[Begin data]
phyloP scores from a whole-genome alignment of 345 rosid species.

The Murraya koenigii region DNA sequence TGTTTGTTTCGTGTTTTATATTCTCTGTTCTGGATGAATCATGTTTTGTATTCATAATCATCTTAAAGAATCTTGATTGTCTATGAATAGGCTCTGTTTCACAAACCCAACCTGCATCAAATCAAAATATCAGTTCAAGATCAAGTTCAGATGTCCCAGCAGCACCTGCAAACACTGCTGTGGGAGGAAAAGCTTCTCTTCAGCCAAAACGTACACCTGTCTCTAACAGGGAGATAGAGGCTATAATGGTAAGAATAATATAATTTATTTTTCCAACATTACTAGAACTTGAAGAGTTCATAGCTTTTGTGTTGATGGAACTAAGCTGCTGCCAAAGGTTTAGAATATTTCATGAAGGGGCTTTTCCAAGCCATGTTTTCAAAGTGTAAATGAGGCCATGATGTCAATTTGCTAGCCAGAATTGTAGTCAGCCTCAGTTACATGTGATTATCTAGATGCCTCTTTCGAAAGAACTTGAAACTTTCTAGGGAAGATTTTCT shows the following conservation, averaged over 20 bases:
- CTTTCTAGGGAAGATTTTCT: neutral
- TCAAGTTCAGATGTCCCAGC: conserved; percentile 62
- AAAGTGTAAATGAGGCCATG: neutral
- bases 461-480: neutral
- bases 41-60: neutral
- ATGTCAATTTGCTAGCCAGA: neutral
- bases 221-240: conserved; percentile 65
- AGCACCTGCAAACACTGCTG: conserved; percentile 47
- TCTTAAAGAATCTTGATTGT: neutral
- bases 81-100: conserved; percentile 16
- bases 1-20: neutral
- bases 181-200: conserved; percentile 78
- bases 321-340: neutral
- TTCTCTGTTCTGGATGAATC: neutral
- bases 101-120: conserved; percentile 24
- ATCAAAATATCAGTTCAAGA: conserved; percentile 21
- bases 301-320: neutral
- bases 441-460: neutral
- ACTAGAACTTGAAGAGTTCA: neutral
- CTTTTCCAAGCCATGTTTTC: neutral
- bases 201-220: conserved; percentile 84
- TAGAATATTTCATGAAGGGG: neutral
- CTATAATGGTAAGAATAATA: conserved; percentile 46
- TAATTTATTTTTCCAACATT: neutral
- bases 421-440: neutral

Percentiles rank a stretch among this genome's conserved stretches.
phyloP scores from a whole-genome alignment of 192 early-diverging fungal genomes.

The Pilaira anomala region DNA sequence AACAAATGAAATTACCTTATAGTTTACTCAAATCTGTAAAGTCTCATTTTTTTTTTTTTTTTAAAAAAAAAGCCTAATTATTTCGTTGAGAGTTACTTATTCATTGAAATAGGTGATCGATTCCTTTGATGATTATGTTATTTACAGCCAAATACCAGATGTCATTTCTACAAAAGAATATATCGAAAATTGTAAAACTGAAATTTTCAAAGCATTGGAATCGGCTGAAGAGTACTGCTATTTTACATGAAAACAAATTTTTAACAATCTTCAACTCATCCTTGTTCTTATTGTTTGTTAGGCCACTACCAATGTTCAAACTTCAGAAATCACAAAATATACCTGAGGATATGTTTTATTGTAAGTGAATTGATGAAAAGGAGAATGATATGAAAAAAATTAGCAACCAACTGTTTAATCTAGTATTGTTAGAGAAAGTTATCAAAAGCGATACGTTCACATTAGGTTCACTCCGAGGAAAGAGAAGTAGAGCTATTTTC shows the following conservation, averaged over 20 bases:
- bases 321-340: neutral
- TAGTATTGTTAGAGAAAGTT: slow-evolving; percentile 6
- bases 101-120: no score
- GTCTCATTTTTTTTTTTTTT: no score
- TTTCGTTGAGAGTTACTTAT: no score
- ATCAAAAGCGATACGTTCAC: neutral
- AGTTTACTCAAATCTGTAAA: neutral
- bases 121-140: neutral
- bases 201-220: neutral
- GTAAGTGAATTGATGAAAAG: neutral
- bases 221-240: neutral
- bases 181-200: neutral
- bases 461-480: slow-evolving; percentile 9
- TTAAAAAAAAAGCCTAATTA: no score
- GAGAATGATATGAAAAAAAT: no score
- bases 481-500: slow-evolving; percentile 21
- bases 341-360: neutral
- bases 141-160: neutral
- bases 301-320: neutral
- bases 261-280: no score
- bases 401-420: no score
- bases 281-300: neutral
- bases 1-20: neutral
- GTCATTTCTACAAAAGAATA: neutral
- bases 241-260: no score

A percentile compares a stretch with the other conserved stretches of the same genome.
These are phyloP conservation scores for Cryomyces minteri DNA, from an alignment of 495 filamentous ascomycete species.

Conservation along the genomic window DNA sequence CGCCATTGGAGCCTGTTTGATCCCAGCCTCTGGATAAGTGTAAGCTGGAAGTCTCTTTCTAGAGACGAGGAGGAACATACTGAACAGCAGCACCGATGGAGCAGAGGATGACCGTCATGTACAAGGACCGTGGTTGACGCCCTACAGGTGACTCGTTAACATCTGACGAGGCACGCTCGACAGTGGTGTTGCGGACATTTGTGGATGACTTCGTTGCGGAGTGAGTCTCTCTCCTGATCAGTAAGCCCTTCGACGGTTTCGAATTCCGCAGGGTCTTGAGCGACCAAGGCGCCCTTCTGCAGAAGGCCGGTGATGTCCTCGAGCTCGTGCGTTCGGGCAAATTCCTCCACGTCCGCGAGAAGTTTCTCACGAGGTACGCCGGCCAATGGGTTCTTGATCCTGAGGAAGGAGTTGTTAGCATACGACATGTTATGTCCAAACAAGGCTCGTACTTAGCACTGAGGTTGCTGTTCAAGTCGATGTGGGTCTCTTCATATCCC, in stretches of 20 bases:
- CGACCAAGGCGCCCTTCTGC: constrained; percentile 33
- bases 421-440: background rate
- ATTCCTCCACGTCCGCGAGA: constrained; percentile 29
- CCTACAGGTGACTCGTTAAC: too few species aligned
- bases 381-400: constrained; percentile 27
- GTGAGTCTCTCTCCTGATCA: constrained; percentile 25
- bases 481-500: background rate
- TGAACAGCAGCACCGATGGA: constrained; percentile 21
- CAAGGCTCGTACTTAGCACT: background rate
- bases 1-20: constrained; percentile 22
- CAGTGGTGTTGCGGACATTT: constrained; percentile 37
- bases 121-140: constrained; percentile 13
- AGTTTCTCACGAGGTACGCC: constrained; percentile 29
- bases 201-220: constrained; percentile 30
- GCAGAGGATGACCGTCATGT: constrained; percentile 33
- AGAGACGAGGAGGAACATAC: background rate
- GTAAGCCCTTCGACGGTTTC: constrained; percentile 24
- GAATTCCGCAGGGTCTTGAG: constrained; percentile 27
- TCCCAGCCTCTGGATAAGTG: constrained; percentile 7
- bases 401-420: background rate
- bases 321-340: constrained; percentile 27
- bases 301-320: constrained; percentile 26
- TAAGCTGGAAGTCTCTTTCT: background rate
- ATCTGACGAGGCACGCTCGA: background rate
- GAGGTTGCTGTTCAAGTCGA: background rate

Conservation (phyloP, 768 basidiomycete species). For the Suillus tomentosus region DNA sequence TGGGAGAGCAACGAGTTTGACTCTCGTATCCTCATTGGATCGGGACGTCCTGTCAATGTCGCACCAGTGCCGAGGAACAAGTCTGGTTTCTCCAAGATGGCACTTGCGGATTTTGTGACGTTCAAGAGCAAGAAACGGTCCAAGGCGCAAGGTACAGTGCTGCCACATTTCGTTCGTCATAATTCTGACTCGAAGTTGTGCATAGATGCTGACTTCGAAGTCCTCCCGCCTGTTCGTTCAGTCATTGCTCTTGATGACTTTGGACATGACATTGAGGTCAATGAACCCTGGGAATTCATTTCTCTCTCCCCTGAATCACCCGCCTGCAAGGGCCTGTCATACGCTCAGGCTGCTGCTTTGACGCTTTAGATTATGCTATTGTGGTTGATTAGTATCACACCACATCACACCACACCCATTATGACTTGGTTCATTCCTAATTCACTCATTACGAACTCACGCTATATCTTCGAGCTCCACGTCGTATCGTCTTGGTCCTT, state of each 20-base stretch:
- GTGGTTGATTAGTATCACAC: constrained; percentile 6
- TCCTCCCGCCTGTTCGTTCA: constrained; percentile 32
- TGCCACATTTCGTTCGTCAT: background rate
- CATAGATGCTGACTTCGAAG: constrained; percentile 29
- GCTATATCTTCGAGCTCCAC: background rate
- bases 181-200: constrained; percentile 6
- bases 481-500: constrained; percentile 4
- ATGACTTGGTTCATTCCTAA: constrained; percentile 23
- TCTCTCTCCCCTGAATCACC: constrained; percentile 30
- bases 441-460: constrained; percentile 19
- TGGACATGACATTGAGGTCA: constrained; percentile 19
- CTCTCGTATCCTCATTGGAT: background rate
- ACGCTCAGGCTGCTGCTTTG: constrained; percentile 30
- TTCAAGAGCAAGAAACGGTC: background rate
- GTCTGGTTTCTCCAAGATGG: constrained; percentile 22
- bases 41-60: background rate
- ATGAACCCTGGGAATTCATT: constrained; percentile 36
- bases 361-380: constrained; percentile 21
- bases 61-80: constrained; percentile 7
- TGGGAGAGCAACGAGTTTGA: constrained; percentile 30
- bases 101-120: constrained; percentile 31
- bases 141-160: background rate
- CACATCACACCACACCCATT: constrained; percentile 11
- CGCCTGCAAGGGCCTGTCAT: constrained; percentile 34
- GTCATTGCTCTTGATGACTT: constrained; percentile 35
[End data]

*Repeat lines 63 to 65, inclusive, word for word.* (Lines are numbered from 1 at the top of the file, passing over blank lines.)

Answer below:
- bases 381-400: constrained; percentile 27
- GTGAGTCTCTCTCCTGATCA: constrained; percentile 25
- bases 481-500: background rate